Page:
WWI .303 semi-auto


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Harry Paget Flashman
January 2, 2007, 07:24 PM
Came across this at www.rememuseum.org.uk/arms/rifles/armaslr.htm and thought it might be of interest.

"Rifle .303 inch Mk III (Experimental Self-Loading)

One of the early attempts to convert the No 1 rifle to semi-automatic action during the First World War. Although it appears a rather clumsy attempt, it shows all the same fundamental characteristics as the modern types."

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Coronach
January 2, 2007, 07:30 PM
A WWI rifle with a tacticool foregrip, complete with finger-grooves.

Nice.

Mike :D

WarMachine
January 2, 2007, 07:36 PM
Self-loading? How exactly does this thing operate :scrutiny:

Deer Hunter
January 2, 2007, 07:46 PM
Warmachine, Ditto. I'd like to know as well.

And even if it does work, that thing must weigh a ton.

Dave Markowitz
January 2, 2007, 08:25 PM
I am pretty sure (not 100%) that is a Charlton Automatic Rifle conversion, which was made in New Zealand during World War 2, not WW1. About 2000 were made for issue to the NZ Home Guard.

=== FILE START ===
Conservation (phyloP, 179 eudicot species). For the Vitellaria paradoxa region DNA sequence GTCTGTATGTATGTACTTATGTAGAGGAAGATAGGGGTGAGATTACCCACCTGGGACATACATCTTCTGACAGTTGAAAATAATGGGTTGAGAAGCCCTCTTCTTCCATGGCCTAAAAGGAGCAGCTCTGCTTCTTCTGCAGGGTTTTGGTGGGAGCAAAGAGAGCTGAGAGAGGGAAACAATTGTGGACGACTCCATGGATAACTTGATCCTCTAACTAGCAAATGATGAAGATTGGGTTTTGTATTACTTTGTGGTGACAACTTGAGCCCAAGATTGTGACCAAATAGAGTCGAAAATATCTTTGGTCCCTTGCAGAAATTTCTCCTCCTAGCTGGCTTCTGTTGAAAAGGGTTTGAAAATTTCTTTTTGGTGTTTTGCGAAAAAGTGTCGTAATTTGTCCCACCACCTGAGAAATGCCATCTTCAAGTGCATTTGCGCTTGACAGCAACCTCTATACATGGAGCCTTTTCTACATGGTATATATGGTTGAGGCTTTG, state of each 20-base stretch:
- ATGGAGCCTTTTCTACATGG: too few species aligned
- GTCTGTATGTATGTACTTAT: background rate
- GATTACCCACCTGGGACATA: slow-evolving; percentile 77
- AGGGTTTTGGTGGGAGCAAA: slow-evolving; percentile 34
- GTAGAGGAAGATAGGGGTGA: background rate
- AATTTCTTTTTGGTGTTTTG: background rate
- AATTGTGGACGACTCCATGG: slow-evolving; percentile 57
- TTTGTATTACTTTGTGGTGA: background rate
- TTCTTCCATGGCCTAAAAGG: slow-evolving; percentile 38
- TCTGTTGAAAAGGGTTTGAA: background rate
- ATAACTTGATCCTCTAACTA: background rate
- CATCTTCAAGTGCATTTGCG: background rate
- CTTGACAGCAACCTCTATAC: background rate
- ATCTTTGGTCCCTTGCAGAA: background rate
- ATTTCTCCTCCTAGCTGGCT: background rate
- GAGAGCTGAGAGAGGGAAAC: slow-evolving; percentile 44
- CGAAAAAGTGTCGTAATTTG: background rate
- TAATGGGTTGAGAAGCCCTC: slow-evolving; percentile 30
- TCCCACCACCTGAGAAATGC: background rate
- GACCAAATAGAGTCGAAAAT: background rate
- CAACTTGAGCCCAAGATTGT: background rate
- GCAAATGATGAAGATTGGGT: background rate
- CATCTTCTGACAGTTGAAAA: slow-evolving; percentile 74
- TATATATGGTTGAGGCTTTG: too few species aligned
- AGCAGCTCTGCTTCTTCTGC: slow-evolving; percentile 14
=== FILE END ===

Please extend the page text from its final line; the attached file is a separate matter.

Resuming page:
IIRC, it's gas operated. Gas is tapped into the tube on the right side, which actuates a piston that works the bolt.

Sunray
January 2, 2007, 08:30 PM
Everybody and their brother tried to convert their existing PBI rifle to semi-auto. Cheaper to try that than design a whole new rifle.

Hoppy590
January 2, 2007, 08:45 PM
looks liek a Palmer paintball gun. palmer specializes in the old art of pump gun conversions, so theres all kinds of gas pistons and hoses all over the place
http://www.palmer-pursuit.com/
http://www.thehighroad.org/attachment.php?attachmentid=50365&stc=1&d=1167785243

GREAT paintball guns though. top quality, have wanted one for years.

Fosbery
January 2, 2007, 09:22 PM
This is a Howell conversion done by the British during WW1. Basically the same thing. Worked well mechanically but was too cumbersome.

http://cybershooters.org/Royal%20Armoury/Howell.JPG

Trebor
January 3, 2007, 03:31 AM